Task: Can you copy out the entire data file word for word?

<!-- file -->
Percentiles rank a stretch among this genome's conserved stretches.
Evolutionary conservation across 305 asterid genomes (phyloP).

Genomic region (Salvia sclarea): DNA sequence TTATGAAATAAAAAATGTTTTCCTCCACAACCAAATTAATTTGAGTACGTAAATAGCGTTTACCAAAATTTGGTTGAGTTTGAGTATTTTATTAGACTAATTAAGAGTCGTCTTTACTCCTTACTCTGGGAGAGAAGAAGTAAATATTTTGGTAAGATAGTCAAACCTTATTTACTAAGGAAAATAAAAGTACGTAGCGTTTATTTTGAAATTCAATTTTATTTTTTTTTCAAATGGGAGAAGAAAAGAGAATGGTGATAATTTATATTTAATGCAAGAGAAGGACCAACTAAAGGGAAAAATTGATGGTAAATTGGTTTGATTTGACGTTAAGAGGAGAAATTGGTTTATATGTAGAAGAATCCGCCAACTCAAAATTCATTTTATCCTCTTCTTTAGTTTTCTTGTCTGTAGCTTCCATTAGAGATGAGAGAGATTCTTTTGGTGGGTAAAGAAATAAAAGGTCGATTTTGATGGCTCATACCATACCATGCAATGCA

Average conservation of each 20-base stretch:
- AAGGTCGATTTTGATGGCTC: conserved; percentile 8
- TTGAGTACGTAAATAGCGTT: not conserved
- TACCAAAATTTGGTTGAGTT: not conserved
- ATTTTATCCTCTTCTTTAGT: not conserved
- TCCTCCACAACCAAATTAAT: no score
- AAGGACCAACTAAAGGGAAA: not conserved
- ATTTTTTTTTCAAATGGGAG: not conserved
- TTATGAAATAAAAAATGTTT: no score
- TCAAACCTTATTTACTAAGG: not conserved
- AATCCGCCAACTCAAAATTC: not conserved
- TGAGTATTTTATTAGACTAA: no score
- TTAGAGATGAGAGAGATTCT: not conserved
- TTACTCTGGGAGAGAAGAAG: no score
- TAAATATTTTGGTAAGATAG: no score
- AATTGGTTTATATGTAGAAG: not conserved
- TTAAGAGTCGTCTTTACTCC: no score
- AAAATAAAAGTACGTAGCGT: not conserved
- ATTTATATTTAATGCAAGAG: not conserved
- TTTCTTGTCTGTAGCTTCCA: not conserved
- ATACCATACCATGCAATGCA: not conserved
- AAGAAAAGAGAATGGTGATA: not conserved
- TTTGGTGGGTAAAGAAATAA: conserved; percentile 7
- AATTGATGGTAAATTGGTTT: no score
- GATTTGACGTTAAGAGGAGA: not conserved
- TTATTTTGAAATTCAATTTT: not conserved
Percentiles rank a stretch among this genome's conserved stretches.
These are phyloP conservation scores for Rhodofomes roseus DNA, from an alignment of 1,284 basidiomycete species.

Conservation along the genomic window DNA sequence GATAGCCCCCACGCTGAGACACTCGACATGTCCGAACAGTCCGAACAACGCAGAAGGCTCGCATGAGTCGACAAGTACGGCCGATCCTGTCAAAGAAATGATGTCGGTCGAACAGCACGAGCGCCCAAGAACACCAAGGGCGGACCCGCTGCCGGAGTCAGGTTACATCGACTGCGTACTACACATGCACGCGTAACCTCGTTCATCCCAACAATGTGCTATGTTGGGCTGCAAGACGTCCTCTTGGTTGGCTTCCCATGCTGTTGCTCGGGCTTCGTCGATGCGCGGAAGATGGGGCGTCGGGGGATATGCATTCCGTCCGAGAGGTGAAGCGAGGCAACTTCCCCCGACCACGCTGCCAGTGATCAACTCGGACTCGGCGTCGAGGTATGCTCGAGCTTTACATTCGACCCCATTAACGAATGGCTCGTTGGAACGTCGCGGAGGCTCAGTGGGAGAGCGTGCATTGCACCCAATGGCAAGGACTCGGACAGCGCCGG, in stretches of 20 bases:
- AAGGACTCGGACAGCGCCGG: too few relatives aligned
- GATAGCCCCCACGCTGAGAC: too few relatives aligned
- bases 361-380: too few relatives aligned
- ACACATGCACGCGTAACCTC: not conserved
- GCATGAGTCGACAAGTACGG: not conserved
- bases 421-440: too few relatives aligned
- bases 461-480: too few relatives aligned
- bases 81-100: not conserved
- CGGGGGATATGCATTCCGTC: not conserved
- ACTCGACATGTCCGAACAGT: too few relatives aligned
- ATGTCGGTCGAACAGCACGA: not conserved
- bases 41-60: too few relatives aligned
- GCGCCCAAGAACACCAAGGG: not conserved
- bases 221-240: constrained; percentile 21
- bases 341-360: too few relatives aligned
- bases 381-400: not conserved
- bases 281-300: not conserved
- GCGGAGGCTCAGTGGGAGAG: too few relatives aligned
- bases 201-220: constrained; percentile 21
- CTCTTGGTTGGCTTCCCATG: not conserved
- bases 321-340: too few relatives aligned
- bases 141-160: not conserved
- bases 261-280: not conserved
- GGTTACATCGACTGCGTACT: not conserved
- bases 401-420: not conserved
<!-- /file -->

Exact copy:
Percentiles rank a stretch among this genome's conserved stretches.
Evolutionary conservation across 305 asterid genomes (phyloP).

Genomic region (Salvia sclarea): DNA sequence TTATGAAATAAAAAATGTTTTCCTCCACAACCAAATTAATTTGAGTACGTAAATAGCGTTTACCAAAATTTGGTTGAGTTTGAGTATTTTATTAGACTAATTAAGAGTCGTCTTTACTCCTTACTCTGGGAGAGAAGAAGTAAATATTTTGGTAAGATAGTCAAACCTTATTTACTAAGGAAAATAAAAGTACGTAGCGTTTATTTTGAAATTCAATTTTATTTTTTTTTCAAATGGGAGAAGAAAAGAGAATGGTGATAATTTATATTTAATGCAAGAGAAGGACCAACTAAAGGGAAAAATTGATGGTAAATTGGTTTGATTTGACGTTAAGAGGAGAAATTGGTTTATATGTAGAAGAATCCGCCAACTCAAAATTCATTTTATCCTCTTCTTTAGTTTTCTTGTCTGTAGCTTCCATTAGAGATGAGAGAGATTCTTTTGGTGGGTAAAGAAATAAAAGGTCGATTTTGATGGCTCATACCATACCATGCAATGCA

Average conservation of each 20-base stretch:
- AAGGTCGATTTTGATGGCTC: conserved; percentile 8
- TTGAGTACGTAAATAGCGTT: not conserved
- TACCAAAATTTGGTTGAGTT: not conserved
- ATTTTATCCTCTTCTTTAGT: not conserved
- TCCTCCACAACCAAATTAAT: no score
- AAGGACCAACTAAAGGGAAA: not conserved
- ATTTTTTTTTCAAATGGGAG: not conserved
- TTATGAAATAAAAAATGTTT: no score
- TCAAACCTTATTTACTAAGG: not conserved
- AATCCGCCAACTCAAAATTC: not conserved
- TGAGTATTTTATTAGACTAA: no score
- TTAGAGATGAGAGAGATTCT: not conserved
- TTACTCTGGGAGAGAAGAAG: no score
- TAAATATTTTGGTAAGATAG: no score
- AATTGGTTTATATGTAGAAG: not conserved
- TTAAGAGTCGTCTTTACTCC: no score
- AAAATAAAAGTACGTAGCGT: not conserved
- ATTTATATTTAATGCAAGAG: not conserved
- TTTCTTGTCTGTAGCTTCCA: not conserved
- ATACCATACCATGCAATGCA: not conserved
- AAGAAAAGAGAATGGTGATA: not conserved
- TTTGGTGGGTAAAGAAATAA: conserved; percentile 7
- AATTGATGGTAAATTGGTTT: no score
- GATTTGACGTTAAGAGGAGA: not conserved
- TTATTTTGAAATTCAATTTT: not conserved
Percentiles rank a stretch among this genome's conserved stretches.
These are phyloP conservation scores for Rhodofomes roseus DNA, from an alignment of 1,284 basidiomycete species.

Conservation along the genomic window DNA sequence GATAGCCCCCACGCTGAGACACTCGACATGTCCGAACAGTCCGAACAACGCAGAAGGCTCGCATGAGTCGACAAGTACGGCCGATCCTGTCAAAGAAATGATGTCGGTCGAACAGCACGAGCGCCCAAGAACACCAAGGGCGGACCCGCTGCCGGAGTCAGGTTACATCGACTGCGTACTACACATGCACGCGTAACCTCGTTCATCCCAACAATGTGCTATGTTGGGCTGCAAGACGTCCTCTTGGTTGGCTTCCCATGCTGTTGCTCGGGCTTCGTCGATGCGCGGAAGATGGGGCGTCGGGGGATATGCATTCCGTCCGAGAGGTGAAGCGAGGCAACTTCCCCCGACCACGCTGCCAGTGATCAACTCGGACTCGGCGTCGAGGTATGCTCGAGCTTTACATTCGACCCCATTAACGAATGGCTCGTTGGAACGTCGCGGAGGCTCAGTGGGAGAGCGTGCATTGCACCCAATGGCAAGGACTCGGACAGCGCCGG, in stretches of 20 bases:
- AAGGACTCGGACAGCGCCGG: too few relatives aligned
- GATAGCCCCCACGCTGAGAC: too few relatives aligned
- bases 361-380: too few relatives aligned
- ACACATGCACGCGTAACCTC: not conserved
- GCATGAGTCGACAAGTACGG: not conserved
- bases 421-440: too few relatives aligned
- bases 461-480: too few relatives aligned
- bases 81-100: not conserved
- CGGGGGATATGCATTCCGTC: not conserved
- ACTCGACATGTCCGAACAGT: too few relatives aligned
- ATGTCGGTCGAACAGCACGA: not conserved
- bases 41-60: too few relatives aligned
- GCGCCCAAGAACACCAAGGG: not conserved
- bases 221-240: constrained; percentile 21
- bases 341-360: too few relatives aligned
- bases 381-400: not conserved
- bases 281-300: not conserved
- GCGGAGGCTCAGTGGGAGAG: too few relatives aligned
- bases 201-220: constrained; percentile 21
- CTCTTGGTTGGCTTCCCATG: not conserved
- bases 321-340: too few relatives aligned
- bases 141-160: not conserved
- bases 261-280: not conserved
- GGTTACATCGACTGCGTACT: not conserved
- bases 401-420: not conserved